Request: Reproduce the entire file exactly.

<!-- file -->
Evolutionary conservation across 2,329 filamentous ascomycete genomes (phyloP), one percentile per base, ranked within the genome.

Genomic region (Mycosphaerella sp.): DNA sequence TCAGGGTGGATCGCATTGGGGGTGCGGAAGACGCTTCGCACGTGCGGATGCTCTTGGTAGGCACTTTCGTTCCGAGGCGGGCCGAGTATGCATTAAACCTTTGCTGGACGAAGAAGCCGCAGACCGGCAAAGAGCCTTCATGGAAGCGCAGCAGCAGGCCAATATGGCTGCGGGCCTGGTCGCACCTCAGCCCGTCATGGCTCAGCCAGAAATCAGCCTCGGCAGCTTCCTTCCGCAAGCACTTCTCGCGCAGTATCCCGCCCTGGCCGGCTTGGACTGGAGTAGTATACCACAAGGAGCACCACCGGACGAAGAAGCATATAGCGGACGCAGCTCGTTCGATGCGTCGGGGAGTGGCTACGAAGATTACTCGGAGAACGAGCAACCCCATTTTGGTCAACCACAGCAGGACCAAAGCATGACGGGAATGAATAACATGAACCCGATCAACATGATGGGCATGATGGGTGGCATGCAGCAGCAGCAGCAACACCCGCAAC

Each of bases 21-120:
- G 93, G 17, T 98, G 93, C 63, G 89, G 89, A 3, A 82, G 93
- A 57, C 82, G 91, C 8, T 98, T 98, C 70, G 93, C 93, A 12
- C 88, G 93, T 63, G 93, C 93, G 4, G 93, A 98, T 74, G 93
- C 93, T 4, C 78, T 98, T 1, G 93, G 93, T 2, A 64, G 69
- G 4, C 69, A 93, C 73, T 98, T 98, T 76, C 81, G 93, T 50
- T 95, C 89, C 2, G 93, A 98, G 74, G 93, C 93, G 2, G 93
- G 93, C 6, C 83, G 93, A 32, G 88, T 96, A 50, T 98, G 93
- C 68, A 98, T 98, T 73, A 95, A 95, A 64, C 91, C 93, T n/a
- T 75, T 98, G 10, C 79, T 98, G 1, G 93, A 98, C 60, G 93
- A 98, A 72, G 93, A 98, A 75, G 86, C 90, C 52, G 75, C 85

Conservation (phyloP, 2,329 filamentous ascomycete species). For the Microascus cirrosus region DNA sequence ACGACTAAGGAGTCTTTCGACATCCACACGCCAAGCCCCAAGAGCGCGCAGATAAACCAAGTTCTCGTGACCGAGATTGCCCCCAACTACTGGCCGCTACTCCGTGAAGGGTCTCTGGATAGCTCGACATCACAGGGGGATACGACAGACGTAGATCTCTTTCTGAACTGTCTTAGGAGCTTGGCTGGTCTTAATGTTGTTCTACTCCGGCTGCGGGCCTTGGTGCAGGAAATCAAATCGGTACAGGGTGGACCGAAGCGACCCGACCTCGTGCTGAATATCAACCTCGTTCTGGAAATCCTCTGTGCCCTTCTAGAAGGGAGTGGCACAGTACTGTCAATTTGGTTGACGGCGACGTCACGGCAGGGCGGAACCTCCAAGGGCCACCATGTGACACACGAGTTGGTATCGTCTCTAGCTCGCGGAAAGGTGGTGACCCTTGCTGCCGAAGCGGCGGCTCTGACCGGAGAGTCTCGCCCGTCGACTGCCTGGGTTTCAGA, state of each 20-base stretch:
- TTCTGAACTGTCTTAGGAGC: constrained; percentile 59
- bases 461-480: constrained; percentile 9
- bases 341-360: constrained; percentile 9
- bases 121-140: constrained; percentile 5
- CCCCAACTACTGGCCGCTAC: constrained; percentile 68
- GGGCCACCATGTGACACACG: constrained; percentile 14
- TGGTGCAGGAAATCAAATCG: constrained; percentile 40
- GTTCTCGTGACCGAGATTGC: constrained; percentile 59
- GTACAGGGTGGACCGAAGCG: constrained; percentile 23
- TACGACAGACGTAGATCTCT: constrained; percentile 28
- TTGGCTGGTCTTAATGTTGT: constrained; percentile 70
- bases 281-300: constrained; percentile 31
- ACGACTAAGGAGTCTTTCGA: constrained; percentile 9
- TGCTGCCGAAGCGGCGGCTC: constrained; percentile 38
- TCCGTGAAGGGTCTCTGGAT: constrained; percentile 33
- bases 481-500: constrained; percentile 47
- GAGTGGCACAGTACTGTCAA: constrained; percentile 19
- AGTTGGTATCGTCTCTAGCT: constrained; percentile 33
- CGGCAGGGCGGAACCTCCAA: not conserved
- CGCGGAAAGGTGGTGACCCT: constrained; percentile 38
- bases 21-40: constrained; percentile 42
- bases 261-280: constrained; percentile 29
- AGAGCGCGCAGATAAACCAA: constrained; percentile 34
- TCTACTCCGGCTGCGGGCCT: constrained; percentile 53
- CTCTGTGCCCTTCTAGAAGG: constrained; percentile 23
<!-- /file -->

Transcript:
Evolutionary conservation across 2,329 filamentous ascomycete genomes (phyloP), one percentile per base, ranked within the genome.

Genomic region (Mycosphaerella sp.): DNA sequence TCAGGGTGGATCGCATTGGGGGTGCGGAAGACGCTTCGCACGTGCGGATGCTCTTGGTAGGCACTTTCGTTCCGAGGCGGGCCGAGTATGCATTAAACCTTTGCTGGACGAAGAAGCCGCAGACCGGCAAAGAGCCTTCATGGAAGCGCAGCAGCAGGCCAATATGGCTGCGGGCCTGGTCGCACCTCAGCCCGTCATGGCTCAGCCAGAAATCAGCCTCGGCAGCTTCCTTCCGCAAGCACTTCTCGCGCAGTATCCCGCCCTGGCCGGCTTGGACTGGAGTAGTATACCACAAGGAGCACCACCGGACGAAGAAGCATATAGCGGACGCAGCTCGTTCGATGCGTCGGGGAGTGGCTACGAAGATTACTCGGAGAACGAGCAACCCCATTTTGGTCAACCACAGCAGGACCAAAGCATGACGGGAATGAATAACATGAACCCGATCAACATGATGGGCATGATGGGTGGCATGCAGCAGCAGCAGCAACACCCGCAAC

Each of bases 21-120:
- G 93, G 17, T 98, G 93, C 63, G 89, G 89, A 3, A 82, G 93
- A 57, C 82, G 91, C 8, T 98, T 98, C 70, G 93, C 93, A 12
- C 88, G 93, T 63, G 93, C 93, G 4, G 93, A 98, T 74, G 93
- C 93, T 4, C 78, T 98, T 1, G 93, G 93, T 2, A 64, G 69
- G 4, C 69, A 93, C 73, T 98, T 98, T 76, C 81, G 93, T 50
- T 95, C 89, C 2, G 93, A 98, G 74, G 93, C 93, G 2, G 93
- G 93, C 6, C 83, G 93, A 32, G 88, T 96, A 50, T 98, G 93
- C 68, A 98, T 98, T 73, A 95, A 95, A 64, C 91, C 93, T n/a
- T 75, T 98, G 10, C 79, T 98, G 1, G 93, A 98, C 60, G 93
- A 98, A 72, G 93, A 98, A 75, G 86, C 90, C 52, G 75, C 85

Conservation (phyloP, 2,329 filamentous ascomycete species). For the Microascus cirrosus region DNA sequence ACGACTAAGGAGTCTTTCGACATCCACACGCCAAGCCCCAAGAGCGCGCAGATAAACCAAGTTCTCGTGACCGAGATTGCCCCCAACTACTGGCCGCTACTCCGTGAAGGGTCTCTGGATAGCTCGACATCACAGGGGGATACGACAGACGTAGATCTCTTTCTGAACTGTCTTAGGAGCTTGGCTGGTCTTAATGTTGTTCTACTCCGGCTGCGGGCCTTGGTGCAGGAAATCAAATCGGTACAGGGTGGACCGAAGCGACCCGACCTCGTGCTGAATATCAACCTCGTTCTGGAAATCCTCTGTGCCCTTCTAGAAGGGAGTGGCACAGTACTGTCAATTTGGTTGACGGCGACGTCACGGCAGGGCGGAACCTCCAAGGGCCACCATGTGACACACGAGTTGGTATCGTCTCTAGCTCGCGGAAAGGTGGTGACCCTTGCTGCCGAAGCGGCGGCTCTGACCGGAGAGTCTCGCCCGTCGACTGCCTGGGTTTCAGA, state of each 20-base stretch:
- TTCTGAACTGTCTTAGGAGC: constrained; percentile 59
- bases 461-480: constrained; percentile 9
- bases 341-360: constrained; percentile 9
- bases 121-140: constrained; percentile 5
- CCCCAACTACTGGCCGCTAC: constrained; percentile 68
- GGGCCACCATGTGACACACG: constrained; percentile 14
- TGGTGCAGGAAATCAAATCG: constrained; percentile 40
- GTTCTCGTGACCGAGATTGC: constrained; percentile 59
- GTACAGGGTGGACCGAAGCG: constrained; percentile 23
- TACGACAGACGTAGATCTCT: constrained; percentile 28
- TTGGCTGGTCTTAATGTTGT: constrained; percentile 70
- bases 281-300: constrained; percentile 31
- ACGACTAAGGAGTCTTTCGA: constrained; percentile 9
- TGCTGCCGAAGCGGCGGCTC: constrained; percentile 38
- TCCGTGAAGGGTCTCTGGAT: constrained; percentile 33
- bases 481-500: constrained; percentile 47
- GAGTGGCACAGTACTGTCAA: constrained; percentile 19
- AGTTGGTATCGTCTCTAGCT: constrained; percentile 33
- CGGCAGGGCGGAACCTCCAA: not conserved
- CGCGGAAAGGTGGTGACCCT: constrained; percentile 38
- bases 21-40: constrained; percentile 42
- bases 261-280: constrained; percentile 29
- AGAGCGCGCAGATAAACCAA: constrained; percentile 34
- TCTACTCCGGCTGCGGGCCT: constrained; percentile 53
- CTCTGTGCCCTTCTAGAAGG: constrained; percentile 23